Double rightly notes that I suppose, to put the point in the most traditional way, that there are no logical relations between facts and values, and in particular that facts do not entail values.11 To speak in a more relevant and less vague way, facts do not entail desires and evaluations. Hence my factual belief that someone acted both voluntarily and out of origination does not entail any desire. It does not entail the retributive desire which is based on it. Above all, a denial of origination does not entail that I give up the desire. Hence the truth of determinism, although this entails a denial of origination, does not entail that I give up the desire. More generally, the truth of determinism does not entail any of dismay, intransigence, affirmation, or any other such response to determinism. I can believe determinism and all its entailments and, as far as logic goes, still desire anything at all.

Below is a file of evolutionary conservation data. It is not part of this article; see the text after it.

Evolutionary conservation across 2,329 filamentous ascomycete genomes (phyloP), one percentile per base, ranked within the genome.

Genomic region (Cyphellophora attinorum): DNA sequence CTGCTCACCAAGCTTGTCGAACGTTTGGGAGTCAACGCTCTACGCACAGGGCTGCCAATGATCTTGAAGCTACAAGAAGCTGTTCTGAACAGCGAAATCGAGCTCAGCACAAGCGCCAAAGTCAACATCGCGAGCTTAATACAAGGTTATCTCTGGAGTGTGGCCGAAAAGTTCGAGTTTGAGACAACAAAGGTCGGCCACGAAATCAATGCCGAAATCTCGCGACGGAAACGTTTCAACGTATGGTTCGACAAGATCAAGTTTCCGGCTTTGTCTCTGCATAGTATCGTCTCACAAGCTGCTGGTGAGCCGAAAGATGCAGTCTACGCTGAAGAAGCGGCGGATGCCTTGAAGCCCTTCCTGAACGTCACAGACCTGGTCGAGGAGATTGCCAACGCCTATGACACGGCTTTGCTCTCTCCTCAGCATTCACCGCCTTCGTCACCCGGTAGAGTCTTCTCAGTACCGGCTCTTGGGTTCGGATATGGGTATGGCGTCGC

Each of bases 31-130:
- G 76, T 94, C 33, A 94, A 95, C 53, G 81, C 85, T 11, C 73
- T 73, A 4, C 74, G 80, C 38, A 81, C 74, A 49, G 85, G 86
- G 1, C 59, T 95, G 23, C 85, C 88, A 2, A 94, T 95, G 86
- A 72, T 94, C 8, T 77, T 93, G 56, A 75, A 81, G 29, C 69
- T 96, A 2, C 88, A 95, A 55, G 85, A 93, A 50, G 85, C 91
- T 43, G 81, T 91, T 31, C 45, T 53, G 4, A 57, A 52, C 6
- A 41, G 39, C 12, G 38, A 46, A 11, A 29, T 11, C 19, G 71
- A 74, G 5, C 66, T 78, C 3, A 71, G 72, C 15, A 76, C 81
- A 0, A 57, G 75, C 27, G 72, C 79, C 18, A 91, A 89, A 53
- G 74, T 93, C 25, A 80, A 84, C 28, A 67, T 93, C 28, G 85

Double also notes that I take an attitude as a whole to lack a truth-value.12 Indeed I do, since an attitude is not just a proposition. None of morally disapproving of someone, or hoping to help achieve a decent society, or taking against someone on account of a remark, or losing confidence in a claim to knowledge, can rightly be said to be something with a truth-value. This is so, plainly, since each of these things includes desires and evaluations.

But neither the proposition that facts do not entail values nor the proposition that an attitude as a whole does not have a truth-value comes close to being a ground for the proposition which seems to me Double's third and most fertile mistake.